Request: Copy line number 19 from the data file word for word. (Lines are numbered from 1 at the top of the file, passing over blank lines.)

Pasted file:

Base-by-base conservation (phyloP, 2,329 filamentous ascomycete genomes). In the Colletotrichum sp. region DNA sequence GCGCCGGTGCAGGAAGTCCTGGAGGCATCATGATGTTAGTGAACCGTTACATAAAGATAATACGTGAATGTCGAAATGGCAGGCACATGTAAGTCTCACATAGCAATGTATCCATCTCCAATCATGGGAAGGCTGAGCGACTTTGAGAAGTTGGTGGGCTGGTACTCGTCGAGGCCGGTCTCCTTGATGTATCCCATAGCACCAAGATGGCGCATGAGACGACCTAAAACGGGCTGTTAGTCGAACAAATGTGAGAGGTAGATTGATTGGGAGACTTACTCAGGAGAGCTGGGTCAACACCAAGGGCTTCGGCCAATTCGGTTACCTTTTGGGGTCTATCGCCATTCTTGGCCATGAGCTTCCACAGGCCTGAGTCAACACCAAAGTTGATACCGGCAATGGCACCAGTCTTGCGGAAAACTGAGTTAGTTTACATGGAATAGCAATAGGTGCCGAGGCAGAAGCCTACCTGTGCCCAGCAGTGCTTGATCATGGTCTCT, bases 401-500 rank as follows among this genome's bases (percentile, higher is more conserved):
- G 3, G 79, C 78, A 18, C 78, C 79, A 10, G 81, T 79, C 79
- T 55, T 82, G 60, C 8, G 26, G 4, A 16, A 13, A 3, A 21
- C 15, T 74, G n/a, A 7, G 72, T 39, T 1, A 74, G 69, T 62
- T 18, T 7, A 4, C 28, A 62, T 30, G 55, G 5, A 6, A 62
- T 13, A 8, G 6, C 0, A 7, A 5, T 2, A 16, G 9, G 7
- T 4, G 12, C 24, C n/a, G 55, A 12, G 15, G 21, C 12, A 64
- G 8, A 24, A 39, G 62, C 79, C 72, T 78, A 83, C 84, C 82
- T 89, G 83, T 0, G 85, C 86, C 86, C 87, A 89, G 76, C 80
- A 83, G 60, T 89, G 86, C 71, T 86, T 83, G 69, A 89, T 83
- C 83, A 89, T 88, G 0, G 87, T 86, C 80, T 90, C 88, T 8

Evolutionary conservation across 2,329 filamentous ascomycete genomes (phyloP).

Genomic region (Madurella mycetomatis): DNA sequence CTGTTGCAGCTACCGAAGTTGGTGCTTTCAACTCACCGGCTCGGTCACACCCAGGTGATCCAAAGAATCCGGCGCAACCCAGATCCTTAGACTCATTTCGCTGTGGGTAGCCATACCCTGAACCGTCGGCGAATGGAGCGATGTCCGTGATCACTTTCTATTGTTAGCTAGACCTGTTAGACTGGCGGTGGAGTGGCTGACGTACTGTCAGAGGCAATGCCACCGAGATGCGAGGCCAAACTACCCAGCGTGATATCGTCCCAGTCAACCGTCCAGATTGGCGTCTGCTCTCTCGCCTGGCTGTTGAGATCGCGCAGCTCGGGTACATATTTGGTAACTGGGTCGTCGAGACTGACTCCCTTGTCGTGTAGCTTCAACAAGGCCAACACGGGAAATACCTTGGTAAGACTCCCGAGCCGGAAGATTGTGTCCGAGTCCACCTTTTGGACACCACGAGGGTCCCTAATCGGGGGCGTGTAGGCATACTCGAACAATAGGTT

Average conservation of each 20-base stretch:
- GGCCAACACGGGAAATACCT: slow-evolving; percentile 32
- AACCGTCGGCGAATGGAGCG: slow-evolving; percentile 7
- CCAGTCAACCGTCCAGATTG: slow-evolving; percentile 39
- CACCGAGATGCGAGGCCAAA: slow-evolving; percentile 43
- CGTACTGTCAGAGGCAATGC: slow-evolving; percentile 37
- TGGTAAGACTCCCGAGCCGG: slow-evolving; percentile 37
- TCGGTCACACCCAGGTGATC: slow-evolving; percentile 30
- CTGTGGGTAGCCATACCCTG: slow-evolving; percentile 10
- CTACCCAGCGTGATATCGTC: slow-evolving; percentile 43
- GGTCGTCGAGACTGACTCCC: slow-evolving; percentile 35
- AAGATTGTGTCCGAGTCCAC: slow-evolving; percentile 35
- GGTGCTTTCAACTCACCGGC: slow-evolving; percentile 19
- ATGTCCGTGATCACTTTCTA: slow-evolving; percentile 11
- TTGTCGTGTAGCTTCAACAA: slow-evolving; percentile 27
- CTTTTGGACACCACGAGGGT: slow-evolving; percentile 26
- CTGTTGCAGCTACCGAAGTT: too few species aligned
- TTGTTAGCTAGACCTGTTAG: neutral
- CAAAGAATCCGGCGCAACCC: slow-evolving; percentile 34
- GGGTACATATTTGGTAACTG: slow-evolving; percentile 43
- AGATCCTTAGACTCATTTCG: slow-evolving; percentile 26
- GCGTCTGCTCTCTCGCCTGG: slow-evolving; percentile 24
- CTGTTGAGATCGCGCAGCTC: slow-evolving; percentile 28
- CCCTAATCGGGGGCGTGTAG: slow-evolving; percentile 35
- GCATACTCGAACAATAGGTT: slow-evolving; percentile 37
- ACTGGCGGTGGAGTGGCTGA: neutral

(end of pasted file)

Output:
- CGTACTGTCAGAGGCAATGC: slow-evolving; percentile 37